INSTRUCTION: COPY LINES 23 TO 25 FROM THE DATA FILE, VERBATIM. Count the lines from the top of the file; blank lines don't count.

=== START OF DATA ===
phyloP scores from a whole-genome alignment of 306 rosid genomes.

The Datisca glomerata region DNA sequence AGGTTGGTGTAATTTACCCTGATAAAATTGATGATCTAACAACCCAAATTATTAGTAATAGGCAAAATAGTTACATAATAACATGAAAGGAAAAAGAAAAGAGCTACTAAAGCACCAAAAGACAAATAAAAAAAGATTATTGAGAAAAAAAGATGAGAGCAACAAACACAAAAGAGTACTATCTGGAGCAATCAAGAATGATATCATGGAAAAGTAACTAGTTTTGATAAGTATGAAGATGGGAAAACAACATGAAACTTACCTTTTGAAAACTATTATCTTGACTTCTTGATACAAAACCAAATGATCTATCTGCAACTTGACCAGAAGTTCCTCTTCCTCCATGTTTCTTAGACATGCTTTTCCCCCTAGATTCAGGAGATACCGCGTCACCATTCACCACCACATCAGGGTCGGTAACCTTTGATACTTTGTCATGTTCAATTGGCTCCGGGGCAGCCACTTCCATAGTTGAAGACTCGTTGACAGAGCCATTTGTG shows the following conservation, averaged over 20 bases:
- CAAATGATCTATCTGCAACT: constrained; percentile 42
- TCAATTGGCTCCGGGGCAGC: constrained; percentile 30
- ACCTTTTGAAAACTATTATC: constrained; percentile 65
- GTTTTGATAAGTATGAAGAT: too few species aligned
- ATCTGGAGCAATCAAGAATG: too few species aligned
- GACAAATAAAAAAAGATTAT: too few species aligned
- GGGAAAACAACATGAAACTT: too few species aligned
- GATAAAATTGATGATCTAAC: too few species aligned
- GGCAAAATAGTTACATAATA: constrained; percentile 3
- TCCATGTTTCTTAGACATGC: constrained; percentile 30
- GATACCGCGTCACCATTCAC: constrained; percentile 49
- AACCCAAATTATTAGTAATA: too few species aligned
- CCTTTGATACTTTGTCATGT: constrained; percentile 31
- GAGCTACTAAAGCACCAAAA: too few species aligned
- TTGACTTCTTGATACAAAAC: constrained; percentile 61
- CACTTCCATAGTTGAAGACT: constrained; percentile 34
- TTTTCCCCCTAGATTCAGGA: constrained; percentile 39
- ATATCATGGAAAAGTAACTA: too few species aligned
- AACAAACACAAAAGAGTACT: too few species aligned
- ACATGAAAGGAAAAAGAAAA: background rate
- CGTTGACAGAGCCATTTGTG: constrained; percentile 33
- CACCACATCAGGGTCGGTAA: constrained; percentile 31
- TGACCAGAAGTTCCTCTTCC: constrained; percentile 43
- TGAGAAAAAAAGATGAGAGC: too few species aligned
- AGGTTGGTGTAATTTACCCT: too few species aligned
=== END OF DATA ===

- CGTTGACAGAGCCATTTGTG: constrained; percentile 33
- CACCACATCAGGGTCGGTAA: constrained; percentile 31
- TGACCAGAAGTTCCTCTTCC: constrained; percentile 43